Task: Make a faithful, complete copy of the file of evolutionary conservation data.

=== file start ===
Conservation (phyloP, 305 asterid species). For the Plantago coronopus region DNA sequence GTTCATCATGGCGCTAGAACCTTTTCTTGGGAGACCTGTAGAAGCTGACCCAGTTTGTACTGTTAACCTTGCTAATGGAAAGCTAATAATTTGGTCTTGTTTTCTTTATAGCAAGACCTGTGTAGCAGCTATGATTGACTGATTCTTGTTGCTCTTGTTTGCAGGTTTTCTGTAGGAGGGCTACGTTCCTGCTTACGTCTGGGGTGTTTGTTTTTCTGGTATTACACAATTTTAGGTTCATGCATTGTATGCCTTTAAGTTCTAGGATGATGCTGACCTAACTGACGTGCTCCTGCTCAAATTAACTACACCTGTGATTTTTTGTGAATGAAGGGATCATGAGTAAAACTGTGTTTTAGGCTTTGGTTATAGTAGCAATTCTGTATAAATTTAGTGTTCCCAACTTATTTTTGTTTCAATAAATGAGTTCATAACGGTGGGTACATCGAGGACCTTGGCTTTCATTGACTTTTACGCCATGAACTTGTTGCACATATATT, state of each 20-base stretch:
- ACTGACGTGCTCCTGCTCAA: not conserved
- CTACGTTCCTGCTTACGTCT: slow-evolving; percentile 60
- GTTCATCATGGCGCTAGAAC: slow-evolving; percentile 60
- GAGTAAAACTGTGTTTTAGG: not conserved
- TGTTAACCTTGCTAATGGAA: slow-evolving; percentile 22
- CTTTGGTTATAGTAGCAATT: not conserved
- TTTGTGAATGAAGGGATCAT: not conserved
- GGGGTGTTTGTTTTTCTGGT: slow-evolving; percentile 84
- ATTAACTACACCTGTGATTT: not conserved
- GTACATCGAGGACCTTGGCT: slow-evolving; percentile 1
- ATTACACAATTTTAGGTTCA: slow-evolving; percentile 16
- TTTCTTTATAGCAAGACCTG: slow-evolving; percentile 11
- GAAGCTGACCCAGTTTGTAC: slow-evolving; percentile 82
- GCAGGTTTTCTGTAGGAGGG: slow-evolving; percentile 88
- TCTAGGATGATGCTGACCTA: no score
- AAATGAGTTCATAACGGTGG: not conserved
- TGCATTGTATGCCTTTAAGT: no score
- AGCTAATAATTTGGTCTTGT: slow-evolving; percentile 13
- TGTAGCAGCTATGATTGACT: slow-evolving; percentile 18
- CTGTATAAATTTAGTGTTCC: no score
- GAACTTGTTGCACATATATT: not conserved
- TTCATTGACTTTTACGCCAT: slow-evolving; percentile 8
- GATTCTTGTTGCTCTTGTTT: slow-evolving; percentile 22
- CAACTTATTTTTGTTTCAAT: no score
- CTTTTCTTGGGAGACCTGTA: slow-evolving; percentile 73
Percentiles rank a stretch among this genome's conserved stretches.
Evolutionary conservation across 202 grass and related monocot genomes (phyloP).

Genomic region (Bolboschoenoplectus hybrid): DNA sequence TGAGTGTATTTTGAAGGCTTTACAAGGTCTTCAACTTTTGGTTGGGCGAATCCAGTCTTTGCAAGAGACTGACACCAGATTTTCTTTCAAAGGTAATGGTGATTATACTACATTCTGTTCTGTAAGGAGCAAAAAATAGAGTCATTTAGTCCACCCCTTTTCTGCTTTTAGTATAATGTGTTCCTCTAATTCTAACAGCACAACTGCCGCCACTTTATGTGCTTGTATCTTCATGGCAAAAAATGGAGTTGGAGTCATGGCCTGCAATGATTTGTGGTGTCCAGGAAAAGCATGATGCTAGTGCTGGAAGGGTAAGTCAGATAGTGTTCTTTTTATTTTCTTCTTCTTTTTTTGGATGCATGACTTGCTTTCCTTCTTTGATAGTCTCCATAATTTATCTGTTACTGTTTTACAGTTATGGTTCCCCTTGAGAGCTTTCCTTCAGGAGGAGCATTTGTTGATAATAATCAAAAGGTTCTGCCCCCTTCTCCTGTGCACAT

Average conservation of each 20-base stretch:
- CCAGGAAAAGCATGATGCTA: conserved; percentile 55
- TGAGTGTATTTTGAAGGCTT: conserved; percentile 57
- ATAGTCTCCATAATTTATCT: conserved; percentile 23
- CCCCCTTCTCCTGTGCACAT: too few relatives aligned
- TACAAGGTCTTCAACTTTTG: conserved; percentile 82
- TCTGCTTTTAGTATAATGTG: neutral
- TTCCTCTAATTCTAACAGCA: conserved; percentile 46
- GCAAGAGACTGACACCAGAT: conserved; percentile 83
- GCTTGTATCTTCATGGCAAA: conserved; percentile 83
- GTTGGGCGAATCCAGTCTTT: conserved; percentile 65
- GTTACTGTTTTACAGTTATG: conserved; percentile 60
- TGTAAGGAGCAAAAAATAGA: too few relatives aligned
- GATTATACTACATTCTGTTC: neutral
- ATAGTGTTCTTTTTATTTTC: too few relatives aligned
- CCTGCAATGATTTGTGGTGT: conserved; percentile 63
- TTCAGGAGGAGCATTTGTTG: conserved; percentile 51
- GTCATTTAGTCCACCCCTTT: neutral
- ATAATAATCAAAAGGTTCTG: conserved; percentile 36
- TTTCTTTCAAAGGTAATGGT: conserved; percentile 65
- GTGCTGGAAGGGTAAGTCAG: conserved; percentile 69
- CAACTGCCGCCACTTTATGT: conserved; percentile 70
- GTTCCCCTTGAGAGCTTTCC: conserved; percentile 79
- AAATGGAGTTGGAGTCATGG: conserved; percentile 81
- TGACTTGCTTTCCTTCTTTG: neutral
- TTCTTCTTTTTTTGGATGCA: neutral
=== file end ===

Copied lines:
Conservation (phyloP, 305 asterid species). For the Plantago coronopus region DNA sequence GTTCATCATGGCGCTAGAACCTTTTCTTGGGAGACCTGTAGAAGCTGACCCAGTTTGTACTGTTAACCTTGCTAATGGAAAGCTAATAATTTGGTCTTGTTTTCTTTATAGCAAGACCTGTGTAGCAGCTATGATTGACTGATTCTTGTTGCTCTTGTTTGCAGGTTTTCTGTAGGAGGGCTACGTTCCTGCTTACGTCTGGGGTGTTTGTTTTTCTGGTATTACACAATTTTAGGTTCATGCATTGTATGCCTTTAAGTTCTAGGATGATGCTGACCTAACTGACGTGCTCCTGCTCAAATTAACTACACCTGTGATTTTTTGTGAATGAAGGGATCATGAGTAAAACTGTGTTTTAGGCTTTGGTTATAGTAGCAATTCTGTATAAATTTAGTGTTCCCAACTTATTTTTGTTTCAATAAATGAGTTCATAACGGTGGGTACATCGAGGACCTTGGCTTTCATTGACTTTTACGCCATGAACTTGTTGCACATATATT, state of each 20-base stretch:
- ACTGACGTGCTCCTGCTCAA: not conserved
- CTACGTTCCTGCTTACGTCT: slow-evolving; percentile 60
- GTTCATCATGGCGCTAGAAC: slow-evolving; percentile 60
- GAGTAAAACTGTGTTTTAGG: not conserved
- TGTTAACCTTGCTAATGGAA: slow-evolving; percentile 22
- CTTTGGTTATAGTAGCAATT: not conserved
- TTTGTGAATGAAGGGATCAT: not conserved
- GGGGTGTTTGTTTTTCTGGT: slow-evolving; percentile 84
- ATTAACTACACCTGTGATTT: not conserved
- GTACATCGAGGACCTTGGCT: slow-evolving; percentile 1
- ATTACACAATTTTAGGTTCA: slow-evolving; percentile 16
- TTTCTTTATAGCAAGACCTG: slow-evolving; percentile 11
- GAAGCTGACCCAGTTTGTAC: slow-evolving; percentile 82
- GCAGGTTTTCTGTAGGAGGG: slow-evolving; percentile 88
- TCTAGGATGATGCTGACCTA: no score
- AAATGAGTTCATAACGGTGG: not conserved
- TGCATTGTATGCCTTTAAGT: no score
- AGCTAATAATTTGGTCTTGT: slow-evolving; percentile 13
- TGTAGCAGCTATGATTGACT: slow-evolving; percentile 18
- CTGTATAAATTTAGTGTTCC: no score
- GAACTTGTTGCACATATATT: not conserved
- TTCATTGACTTTTACGCCAT: slow-evolving; percentile 8
- GATTCTTGTTGCTCTTGTTT: slow-evolving; percentile 22
- CAACTTATTTTTGTTTCAAT: no score
- CTTTTCTTGGGAGACCTGTA: slow-evolving; percentile 73
Percentiles rank a stretch among this genome's conserved stretches.
Evolutionary conservation across 202 grass and related monocot genomes (phyloP).

Genomic region (Bolboschoenoplectus hybrid): DNA sequence TGAGTGTATTTTGAAGGCTTTACAAGGTCTTCAACTTTTGGTTGGGCGAATCCAGTCTTTGCAAGAGACTGACACCAGATTTTCTTTCAAAGGTAATGGTGATTATACTACATTCTGTTCTGTAAGGAGCAAAAAATAGAGTCATTTAGTCCACCCCTTTTCTGCTTTTAGTATAATGTGTTCCTCTAATTCTAACAGCACAACTGCCGCCACTTTATGTGCTTGTATCTTCATGGCAAAAAATGGAGTTGGAGTCATGGCCTGCAATGATTTGTGGTGTCCAGGAAAAGCATGATGCTAGTGCTGGAAGGGTAAGTCAGATAGTGTTCTTTTTATTTTCTTCTTCTTTTTTTGGATGCATGACTTGCTTTCCTTCTTTGATAGTCTCCATAATTTATCTGTTACTGTTTTACAGTTATGGTTCCCCTTGAGAGCTTTCCTTCAGGAGGAGCATTTGTTGATAATAATCAAAAGGTTCTGCCCCCTTCTCCTGTGCACAT

Average conservation of each 20-base stretch:
- CCAGGAAAAGCATGATGCTA: conserved; percentile 55
- TGAGTGTATTTTGAAGGCTT: conserved; percentile 57
- ATAGTCTCCATAATTTATCT: conserved; percentile 23
- CCCCCTTCTCCTGTGCACAT: too few relatives aligned
- TACAAGGTCTTCAACTTTTG: conserved; percentile 82
- TCTGCTTTTAGTATAATGTG: neutral
- TTCCTCTAATTCTAACAGCA: conserved; percentile 46
- GCAAGAGACTGACACCAGAT: conserved; percentile 83
- GCTTGTATCTTCATGGCAAA: conserved; percentile 83
- GTTGGGCGAATCCAGTCTTT: conserved; percentile 65
- GTTACTGTTTTACAGTTATG: conserved; percentile 60
- TGTAAGGAGCAAAAAATAGA: too few relatives aligned
- GATTATACTACATTCTGTTC: neutral
- ATAGTGTTCTTTTTATTTTC: too few relatives aligned
- CCTGCAATGATTTGTGGTGT: conserved; percentile 63
- TTCAGGAGGAGCATTTGTTG: conserved; percentile 51
- GTCATTTAGTCCACCCCTTT: neutral
- ATAATAATCAAAAGGTTCTG: conserved; percentile 36
- TTTCTTTCAAAGGTAATGGT: conserved; percentile 65
- GTGCTGGAAGGGTAAGTCAG: conserved; percentile 69
- CAACTGCCGCCACTTTATGT: conserved; percentile 70
- GTTCCCCTTGAGAGCTTTCC: conserved; percentile 79
- AAATGGAGTTGGAGTCATGG: conserved; percentile 81
- TGACTTGCTTTCCTTCTTTG: neutral
- TTCTTCTTTTTTTGGATGCA: neutral